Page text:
RSNA President Dr. Sarah Donaldson's impassioned plea for closer partnerships with patients had added resonance because of her own background as a nurse, research assistant, and high-school cheerleader. She voiced her concern that as new technology has expanded, the medical profession has become less unified and is gradually drifting further and further apart, as shown by the separation of radiology and radiation oncology.
RSNA President Dr. Sarah Donaldson.
"I know about the power of partnerships because I've witnessed them," noted Donaldson, a professor at Stanford University School of Medicine in Stanford, CA. "I look after children with cancer, and I can't imagine a more privileged thing to do."
Establishing a long-term relationship with patients makes work so much more rewarding, she added. She showed personal photos of her own patients, including Teddy, who was diagnosed with Hodgkin's lymphoma at the age of 10, but 24 years later has celebrated his sister's wedding and then his own. Spending 12 months learning about pediatric oncology at the Institut Gustave Roussy, a leading European cancer research center near Paris, in 1973 made her realize the importance of such relationships, she said.
Radiologists must accept responsibility for patient care beyond the rapid communication of imaging results, and they must remember that the most important partners are the patients themselves; when radiologists focus on patient care and become their partner, patients will come to understand radiologists' contribution to diagnosis and treatment and will become their advocate, she continued.
"The physician-patient bond that is well-developed in oncology can serve as a model for all of radiology, and confirms the gratifications that come from being a patient-oriented radiologist," Donaldson said. "Team-based practice promotes collaborative clinical and research programs, augments one's expertise, and builds careers. Professional interdependence promotes innovation and adds value to our collective endeavors."
But to meet today's demands for collaborative care and teamwork, she called for changes in radiology training and education and new ways to become more visible. "We can't afford not to do this," she said. "To be seen as equal partners, we must be at the table."
Dr. Damian Dupuy.
The session began with a rendition of "You Raise Me Up" by the tenor Dennis McNeil. Arguably, this seemed somewhat out of place and random until the annual oration in diagnostic radiology was given by Dr. Damian Dupuy, director of tumor ablation at Rhode Island Hospital in Providence, RI. Standing on the shoulders of giants, a phrase coined by Isaac Newton, was the main theme of his lecture.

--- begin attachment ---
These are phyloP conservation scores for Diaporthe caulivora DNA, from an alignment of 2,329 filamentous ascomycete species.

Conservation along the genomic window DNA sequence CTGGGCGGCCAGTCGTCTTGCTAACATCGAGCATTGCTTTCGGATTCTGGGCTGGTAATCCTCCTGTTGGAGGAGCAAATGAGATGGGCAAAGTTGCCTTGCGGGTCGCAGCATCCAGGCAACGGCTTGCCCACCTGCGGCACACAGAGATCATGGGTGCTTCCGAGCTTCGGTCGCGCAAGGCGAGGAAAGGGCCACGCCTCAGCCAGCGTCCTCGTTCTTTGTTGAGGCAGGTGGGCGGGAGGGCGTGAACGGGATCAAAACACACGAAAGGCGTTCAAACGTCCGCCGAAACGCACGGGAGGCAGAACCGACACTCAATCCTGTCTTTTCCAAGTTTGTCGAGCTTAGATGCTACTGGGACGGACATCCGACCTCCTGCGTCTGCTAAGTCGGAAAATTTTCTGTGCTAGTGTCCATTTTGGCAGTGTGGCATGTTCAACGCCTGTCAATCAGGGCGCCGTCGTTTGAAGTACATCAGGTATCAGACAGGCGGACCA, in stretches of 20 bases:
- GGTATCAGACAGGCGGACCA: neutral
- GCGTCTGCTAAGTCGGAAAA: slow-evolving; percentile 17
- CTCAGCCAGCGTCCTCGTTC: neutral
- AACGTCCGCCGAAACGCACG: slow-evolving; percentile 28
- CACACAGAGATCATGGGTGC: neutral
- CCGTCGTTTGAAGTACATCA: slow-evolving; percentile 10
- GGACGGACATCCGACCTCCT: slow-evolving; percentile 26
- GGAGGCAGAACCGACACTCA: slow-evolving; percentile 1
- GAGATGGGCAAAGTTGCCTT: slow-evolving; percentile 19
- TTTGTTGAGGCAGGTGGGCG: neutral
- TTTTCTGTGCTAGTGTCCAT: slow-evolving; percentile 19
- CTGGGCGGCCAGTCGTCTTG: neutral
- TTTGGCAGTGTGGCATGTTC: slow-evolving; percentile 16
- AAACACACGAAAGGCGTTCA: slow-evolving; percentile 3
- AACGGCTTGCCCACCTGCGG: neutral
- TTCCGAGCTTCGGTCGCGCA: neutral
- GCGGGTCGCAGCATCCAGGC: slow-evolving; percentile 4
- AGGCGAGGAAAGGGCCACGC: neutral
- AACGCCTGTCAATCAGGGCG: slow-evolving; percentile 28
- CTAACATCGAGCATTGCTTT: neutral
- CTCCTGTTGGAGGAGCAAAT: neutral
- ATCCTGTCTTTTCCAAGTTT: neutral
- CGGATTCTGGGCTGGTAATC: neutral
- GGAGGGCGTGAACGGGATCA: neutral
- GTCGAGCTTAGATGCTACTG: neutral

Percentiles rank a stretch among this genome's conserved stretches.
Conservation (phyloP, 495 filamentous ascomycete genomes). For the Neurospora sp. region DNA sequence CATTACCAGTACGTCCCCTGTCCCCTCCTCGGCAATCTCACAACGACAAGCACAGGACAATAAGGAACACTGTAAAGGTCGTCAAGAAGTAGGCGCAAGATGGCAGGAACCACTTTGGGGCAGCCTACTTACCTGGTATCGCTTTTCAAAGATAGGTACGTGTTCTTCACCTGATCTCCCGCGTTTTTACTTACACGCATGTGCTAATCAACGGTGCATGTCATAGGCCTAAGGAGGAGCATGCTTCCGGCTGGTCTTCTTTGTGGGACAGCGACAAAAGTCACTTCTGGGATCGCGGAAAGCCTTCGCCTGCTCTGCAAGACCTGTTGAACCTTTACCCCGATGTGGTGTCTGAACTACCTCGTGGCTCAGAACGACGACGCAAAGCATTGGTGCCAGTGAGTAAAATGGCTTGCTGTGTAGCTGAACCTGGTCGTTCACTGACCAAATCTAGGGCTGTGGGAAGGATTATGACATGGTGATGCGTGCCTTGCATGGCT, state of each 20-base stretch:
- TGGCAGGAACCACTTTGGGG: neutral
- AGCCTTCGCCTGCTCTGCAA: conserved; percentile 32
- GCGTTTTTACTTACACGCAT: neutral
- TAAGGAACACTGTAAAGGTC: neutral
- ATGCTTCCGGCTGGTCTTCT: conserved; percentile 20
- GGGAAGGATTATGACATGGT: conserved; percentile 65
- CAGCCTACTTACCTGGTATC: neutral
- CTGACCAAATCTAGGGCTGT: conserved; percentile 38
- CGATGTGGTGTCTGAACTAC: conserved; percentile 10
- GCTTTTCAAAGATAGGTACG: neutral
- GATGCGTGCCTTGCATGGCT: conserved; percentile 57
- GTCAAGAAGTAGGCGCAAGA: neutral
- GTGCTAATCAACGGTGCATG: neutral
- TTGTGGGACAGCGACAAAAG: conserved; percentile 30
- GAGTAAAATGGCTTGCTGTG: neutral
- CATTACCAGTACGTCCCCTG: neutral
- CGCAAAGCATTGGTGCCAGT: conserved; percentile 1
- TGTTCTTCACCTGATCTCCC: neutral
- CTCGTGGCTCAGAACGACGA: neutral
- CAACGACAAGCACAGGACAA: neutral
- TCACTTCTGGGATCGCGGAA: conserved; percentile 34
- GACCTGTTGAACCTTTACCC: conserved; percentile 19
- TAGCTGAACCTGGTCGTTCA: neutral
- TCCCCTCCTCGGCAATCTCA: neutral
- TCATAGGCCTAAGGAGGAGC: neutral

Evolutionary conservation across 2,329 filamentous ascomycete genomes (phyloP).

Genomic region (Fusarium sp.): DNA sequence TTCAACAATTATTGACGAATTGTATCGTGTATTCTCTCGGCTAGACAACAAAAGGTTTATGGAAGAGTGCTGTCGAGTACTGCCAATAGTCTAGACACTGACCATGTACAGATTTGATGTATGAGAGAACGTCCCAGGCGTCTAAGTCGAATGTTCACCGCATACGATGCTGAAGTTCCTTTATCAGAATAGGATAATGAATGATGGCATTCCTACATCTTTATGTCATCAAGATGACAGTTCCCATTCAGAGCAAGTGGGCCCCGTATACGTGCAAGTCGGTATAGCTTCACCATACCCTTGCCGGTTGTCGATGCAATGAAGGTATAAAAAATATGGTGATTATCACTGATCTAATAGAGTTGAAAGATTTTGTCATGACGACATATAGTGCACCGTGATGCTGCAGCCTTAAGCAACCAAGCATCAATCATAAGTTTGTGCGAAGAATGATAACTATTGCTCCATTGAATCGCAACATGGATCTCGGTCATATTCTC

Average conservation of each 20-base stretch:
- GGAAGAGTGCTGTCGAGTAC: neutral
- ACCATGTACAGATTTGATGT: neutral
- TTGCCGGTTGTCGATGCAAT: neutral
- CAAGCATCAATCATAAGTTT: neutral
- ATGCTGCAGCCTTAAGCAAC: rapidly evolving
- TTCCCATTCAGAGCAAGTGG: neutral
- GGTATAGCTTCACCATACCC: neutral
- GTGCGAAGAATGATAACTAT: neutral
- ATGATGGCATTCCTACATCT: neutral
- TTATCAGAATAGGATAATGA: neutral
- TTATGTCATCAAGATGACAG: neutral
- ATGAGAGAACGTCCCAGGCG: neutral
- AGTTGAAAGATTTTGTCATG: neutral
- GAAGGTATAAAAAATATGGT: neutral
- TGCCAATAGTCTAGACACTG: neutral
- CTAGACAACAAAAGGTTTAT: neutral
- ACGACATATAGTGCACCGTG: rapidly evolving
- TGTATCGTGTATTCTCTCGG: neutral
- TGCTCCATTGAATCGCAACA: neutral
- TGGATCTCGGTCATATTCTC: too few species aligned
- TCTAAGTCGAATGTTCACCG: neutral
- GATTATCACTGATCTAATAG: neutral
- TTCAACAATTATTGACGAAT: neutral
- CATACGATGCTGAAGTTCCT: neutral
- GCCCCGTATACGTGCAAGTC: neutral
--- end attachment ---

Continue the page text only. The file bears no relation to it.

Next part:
"The giants of radiology have given us the tools with which to work, and now we must collaborate better to ensure their appropriate use," he said. "The time has come for a reunification of spirit as well as intellect. Our patients and the medical community will reap the benefits of a stronger collaboration."
On average, radiology groups in the U.S. are almost three times the size of radiation oncology practices. Therefore, the support and input of these groups are essential to reach a stronger axis of collaboration, given the shared common interests and the marked synergy between many of the cancer treatments each possesses in its armamentarium, he explained.
Advanced imaging of treatment response with contrast-enhanced imaging, perfusion and diffusion MRI, as well as PET/CT and PET/MRI is providing a clearer picture of tumor anatomy and pathophysiology, according to Dupuy. Radiologists can now place fiducial markers and brachytherapy catheters to provide more precise localization for stereotactic body radiotherapy techniques. Furthermore, imaging provides radiation oncologists with more accurate tumor targeting, reducing toxicity to adjacent normal and critical tissues.
"Combination therapies with external-beam radiotherapy or brachytherapy and thermal ablation technology have shown synergistic effects with promise for improved local control in larger tumors," he explained. "Intra-arterial radioembolics with yttrium-90 embolic agents utilize beta particles to destroy regional cancer of the liver."
Newer nonionizing techniques such as high-intensity focused ultrasound can provide stereotactic-like thermal destruction of soft-tissue tumors. Exciting preliminary results have shown potential in bone, breast, and prostate cancer, according to Dupuy.
"Radiation oncologists have great expertise at treatment planning with ionizing radiation. This experience has come from decades of research, as well as technical advances in computer science and photon delivery," he said, adding that radiologists who target tumors with ablative techniques have begun to realize the urgent need for 3D treatment planning.
Also included in the opening session was the following video, presented by Dr. Joy Sclamberg, president of the Chicago Radiological Society, a witty contribution from Chicago's radiologists to welcome RSNA 2013 attendees.
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